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Death is my son-in-law, death is my heir;
face, And doth it give me such a sight as this? La. Cap. Accurs’d, unhappy, wretched, hateful
Nurse. O woe! O woful, woful, woful day!
Par. Beguild, divorced, wronged, spited, slain!
Cap.Despis'd, distressed, hated, martyr'd, kill'd! Uncomfortable time! why cam'st thou now To murder murder our solemnity O child ! O child !--my soul, and not my child! Dead art thou, dead !--- alack! my child is dead; And, with my child, my joys are buried ! Fri. Peace, ho, for shame! confusion's cure lives
not In these confusions. Heaven and yourself Had part in this fair maid ; now heaven hath all, And all the better is it for the maid : Your part in her you could not keep from death; But heaven keeps his part in eternal life. The most you sought washer promotions ;
For 'twas your heaven, she should be advanc'd:
Cap. All things, that we ordained festival,
Fri. Sir, go you in,-and, madam, go with him ;-
und Friar. i Mus. 'Faith, we may put up our pipes, and be gone.
Nurse. Honest good fellows, ah, put up, put up; For, well you know, this is a pitiful case.
[Exit Nurse. 1 Mus. Ay, by my troth, the case may be amended.
Enter PETER. Pet.Musicians, O, musicians, Heart's ease, heart's ease; 0, an you will have me live, play-heart's ease.
| Mus. Why heart's ease?
My heart is full of woe : 0, play me some merry dump, to comfort me.
2 Mus. Not a dump we; 'tis no time to play now. Pet. You will not then? Mus: No. Pet. I will then give it you soundly. 1 Mus. What will you give us ? Pet. No money, on my faith ; but the gleek: I will give you the minstrel.*
1 Mus. Then will I give you the serving-creature.
Pet. Then will I lay the serving-creature's dagger on your pate. I will carry no crotchets : I'll re you; I'll fa you ; Do you note me?
i Mus. An you re us, and fa us, you note us.
2 Mus. Pray you, put up your dagger, and put out your wit.
Pet. Then have at you with my wit; I will drybeat you
with an iron wit, and put up my iron dagger:- Answer me like men :
When griping grief the heart doth wound,
0, play me some merry dump,] A dump anciently signified some kind of dance, as well as sorrow. But on this occasion it means a mournful song. Dumps were heavy mournful tunes ; possibly indeed any sort of movements were once so called, as we sometimes meet with a merry dump. Hence doleful dumps, deep sorrow, or grievous affliction, as in the verses above, and in the less ancient
ballad of Chevy Chase. It is still said of a person uncommonly sad, that he is in the dumps.
3 No money, on my faith; but the gleek: I will give you the minstrel.] Shakspeare's pun has here remained unnoticed. A Gleekman or Gligman, as Dr. Percy has shown, signified a min. strel. The word gleek here signifies scorn ; and is borrowed from the old game so called.
Why, silver sound? why, musick with her silver sound? What say you, Simon Catling?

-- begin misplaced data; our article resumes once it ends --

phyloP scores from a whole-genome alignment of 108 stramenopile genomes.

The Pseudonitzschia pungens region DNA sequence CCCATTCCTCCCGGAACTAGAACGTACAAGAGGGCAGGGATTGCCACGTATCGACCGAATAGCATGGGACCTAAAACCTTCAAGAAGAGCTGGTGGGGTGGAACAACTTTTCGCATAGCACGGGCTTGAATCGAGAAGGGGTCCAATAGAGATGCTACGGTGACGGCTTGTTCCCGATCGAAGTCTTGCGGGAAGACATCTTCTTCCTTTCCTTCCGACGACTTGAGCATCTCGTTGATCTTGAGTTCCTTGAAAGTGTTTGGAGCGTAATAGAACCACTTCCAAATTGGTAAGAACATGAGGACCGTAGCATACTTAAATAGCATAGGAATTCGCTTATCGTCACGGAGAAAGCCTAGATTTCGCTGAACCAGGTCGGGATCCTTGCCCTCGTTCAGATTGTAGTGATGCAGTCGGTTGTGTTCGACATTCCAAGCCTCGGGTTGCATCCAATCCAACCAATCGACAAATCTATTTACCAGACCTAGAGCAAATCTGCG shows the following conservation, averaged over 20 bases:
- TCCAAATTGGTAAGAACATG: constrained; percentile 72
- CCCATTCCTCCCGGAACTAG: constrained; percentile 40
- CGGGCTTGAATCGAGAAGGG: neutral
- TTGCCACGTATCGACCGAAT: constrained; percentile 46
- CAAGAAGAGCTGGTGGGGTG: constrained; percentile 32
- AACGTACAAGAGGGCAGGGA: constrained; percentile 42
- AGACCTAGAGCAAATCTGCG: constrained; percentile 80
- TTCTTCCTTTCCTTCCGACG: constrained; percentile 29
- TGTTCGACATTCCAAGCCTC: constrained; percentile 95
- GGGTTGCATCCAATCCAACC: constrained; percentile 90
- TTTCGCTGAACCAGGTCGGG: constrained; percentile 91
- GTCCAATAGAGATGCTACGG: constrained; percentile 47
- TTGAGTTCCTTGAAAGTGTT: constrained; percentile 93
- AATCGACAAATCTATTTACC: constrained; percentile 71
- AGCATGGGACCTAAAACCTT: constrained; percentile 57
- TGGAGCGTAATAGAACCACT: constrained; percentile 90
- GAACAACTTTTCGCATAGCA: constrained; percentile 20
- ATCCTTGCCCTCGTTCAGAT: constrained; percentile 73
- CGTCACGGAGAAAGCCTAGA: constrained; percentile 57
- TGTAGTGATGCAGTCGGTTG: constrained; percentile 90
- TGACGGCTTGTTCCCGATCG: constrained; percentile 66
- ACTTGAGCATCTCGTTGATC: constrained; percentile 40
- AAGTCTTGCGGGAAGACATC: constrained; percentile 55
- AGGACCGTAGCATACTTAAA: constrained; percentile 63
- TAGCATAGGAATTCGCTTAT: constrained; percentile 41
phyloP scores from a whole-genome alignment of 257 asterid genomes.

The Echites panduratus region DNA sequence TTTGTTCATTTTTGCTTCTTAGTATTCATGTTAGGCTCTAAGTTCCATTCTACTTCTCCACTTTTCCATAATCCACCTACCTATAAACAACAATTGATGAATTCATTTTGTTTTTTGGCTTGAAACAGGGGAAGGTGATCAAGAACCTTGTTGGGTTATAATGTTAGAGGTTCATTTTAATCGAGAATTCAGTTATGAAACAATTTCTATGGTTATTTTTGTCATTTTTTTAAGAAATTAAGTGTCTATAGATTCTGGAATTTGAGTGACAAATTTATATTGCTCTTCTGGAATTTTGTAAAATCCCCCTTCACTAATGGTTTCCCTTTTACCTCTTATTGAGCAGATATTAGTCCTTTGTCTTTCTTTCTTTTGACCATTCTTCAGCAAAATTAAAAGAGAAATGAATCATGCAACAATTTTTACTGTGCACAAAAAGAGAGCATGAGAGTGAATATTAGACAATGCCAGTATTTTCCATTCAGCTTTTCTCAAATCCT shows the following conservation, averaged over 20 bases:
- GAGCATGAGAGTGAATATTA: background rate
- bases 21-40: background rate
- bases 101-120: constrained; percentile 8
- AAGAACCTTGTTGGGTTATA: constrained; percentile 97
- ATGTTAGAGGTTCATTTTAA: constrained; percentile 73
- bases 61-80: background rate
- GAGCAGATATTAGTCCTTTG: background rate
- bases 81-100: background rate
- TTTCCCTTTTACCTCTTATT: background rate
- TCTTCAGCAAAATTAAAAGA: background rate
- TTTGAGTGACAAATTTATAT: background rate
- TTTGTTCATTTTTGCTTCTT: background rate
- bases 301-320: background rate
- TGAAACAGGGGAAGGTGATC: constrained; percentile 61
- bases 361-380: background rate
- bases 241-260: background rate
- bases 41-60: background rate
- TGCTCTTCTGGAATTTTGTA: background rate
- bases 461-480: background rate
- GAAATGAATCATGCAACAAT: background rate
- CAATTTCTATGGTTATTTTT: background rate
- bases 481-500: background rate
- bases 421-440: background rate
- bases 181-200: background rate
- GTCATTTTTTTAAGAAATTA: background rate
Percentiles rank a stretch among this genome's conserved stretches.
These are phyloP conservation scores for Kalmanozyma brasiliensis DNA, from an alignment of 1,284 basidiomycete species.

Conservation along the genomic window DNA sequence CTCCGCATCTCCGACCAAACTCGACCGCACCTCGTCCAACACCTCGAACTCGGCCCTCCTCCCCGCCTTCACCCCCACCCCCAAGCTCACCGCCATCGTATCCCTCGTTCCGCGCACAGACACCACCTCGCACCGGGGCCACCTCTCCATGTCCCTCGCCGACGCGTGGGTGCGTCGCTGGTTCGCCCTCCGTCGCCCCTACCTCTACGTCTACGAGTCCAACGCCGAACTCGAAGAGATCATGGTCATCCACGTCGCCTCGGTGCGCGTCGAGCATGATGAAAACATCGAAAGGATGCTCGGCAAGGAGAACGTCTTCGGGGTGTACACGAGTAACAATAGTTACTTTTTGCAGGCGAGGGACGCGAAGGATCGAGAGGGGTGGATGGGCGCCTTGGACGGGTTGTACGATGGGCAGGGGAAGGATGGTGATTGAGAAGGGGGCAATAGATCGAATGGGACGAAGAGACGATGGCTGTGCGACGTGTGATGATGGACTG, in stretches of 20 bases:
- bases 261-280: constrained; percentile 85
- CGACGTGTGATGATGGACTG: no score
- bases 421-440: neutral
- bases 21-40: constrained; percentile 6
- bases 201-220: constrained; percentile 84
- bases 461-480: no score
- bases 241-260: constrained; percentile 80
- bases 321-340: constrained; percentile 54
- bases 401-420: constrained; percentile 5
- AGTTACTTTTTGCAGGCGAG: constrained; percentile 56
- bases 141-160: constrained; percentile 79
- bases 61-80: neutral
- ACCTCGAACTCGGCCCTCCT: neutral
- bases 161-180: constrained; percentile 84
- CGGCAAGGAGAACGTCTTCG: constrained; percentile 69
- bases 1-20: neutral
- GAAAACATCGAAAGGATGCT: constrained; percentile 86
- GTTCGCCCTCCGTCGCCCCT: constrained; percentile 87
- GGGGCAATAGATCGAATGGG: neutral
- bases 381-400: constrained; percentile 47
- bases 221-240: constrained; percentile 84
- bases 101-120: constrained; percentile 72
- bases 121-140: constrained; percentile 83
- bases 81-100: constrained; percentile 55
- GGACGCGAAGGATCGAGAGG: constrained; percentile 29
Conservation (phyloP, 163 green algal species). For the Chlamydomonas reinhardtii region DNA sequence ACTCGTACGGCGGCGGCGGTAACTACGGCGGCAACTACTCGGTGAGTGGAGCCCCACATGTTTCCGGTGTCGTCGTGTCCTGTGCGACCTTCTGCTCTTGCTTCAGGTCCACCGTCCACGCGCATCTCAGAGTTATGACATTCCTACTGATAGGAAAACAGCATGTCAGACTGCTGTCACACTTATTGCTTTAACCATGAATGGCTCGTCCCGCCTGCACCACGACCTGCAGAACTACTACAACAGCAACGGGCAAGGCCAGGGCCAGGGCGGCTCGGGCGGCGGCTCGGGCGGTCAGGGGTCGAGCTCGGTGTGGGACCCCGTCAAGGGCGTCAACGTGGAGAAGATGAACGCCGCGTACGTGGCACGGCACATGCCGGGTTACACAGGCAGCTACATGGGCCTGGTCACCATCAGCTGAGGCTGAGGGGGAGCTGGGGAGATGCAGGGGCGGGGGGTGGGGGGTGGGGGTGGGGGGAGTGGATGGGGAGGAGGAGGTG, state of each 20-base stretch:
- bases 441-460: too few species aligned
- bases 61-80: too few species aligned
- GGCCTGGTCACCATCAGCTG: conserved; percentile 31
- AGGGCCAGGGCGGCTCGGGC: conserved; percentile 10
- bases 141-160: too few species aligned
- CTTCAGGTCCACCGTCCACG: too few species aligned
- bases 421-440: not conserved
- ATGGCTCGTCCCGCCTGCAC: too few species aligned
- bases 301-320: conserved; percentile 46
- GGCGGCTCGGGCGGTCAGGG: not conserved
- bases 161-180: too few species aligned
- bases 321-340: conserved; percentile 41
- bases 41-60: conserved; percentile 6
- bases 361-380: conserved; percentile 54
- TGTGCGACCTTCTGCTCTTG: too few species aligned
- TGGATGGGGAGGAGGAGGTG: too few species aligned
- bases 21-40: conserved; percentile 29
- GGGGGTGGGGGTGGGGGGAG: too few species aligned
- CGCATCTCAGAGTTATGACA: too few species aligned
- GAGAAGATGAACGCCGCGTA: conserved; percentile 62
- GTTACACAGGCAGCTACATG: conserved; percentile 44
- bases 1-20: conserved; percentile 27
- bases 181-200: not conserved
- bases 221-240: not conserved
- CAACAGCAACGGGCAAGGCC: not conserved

1 Mus. Marry, sir, because silver hath a sweet sound.
Pet. Pretty! What say you, Hugh Rebeck ?
2 Mus. I say—silver sound, because musicians sound for silver.
Pet. Pretty too !-What say you, James Soundpost?
3 Mus. 'Faith, I know not what to say. Pet. O, I cry you mercy! you are the singer: I will say for you. It ism--musick with her silver sound, because such fellows as you have seldom gold for sounding :
Then musick with her silver sound,
i Mus. What a pestilent knave is this same?
2 Mus. Hang him, Jack! Come, we'll in here; tarry for the mourners, and stay dinner. (Ezeunt.
Rom. If I may trust the flattering eye of sleep,"
Simon Catling?] A catling was a small lute-string made
Hugh Rebeck?] The fiddler is so called from an instrument with three strings, which is mentioned by several of the old writers. Rebec, rebecquin.
My dreams presage some joyful news at hand :
Juliet? That I ask again ; For nothing can be ill, if she be well.
Bal. Then she is well, and nothing can be ill; Her body sleeps in Capels' monument, And her immortal part with angels lives ;
6 Act V.] The Acts are here properly enough divided, nor did any better distribution than the editors have already made, occur to me in the petusal of this play; yet it may not be improper to remark, that in the first folio, and I suppose the foregoing editions are in the same state, there is no division of the Acts, and therefore some future editor may try, whether any improvement can be made, by reducing them to a length more equal, or interrupting the action at more proper intervals. JOHNSON. "If I may trust the
flattering eye of sleep,] By the eye of sleep Shakspeare perhaps means the visual power, which a man asleep 6s enabled, by the aid of imagination, to exercise; or perhaps the eye of the god of sleep
8 My bosom's lord -] These three lines are very gay and pleasing. But why does Shakspeare give Romeo this involuntary cheerfulness just before the extremity of unhappiness? Perhaps to show the vanity of trusting to those uncertain and casual exaltations or depressions, which many consider as certain foretokens of good and evil. . JOHNSON.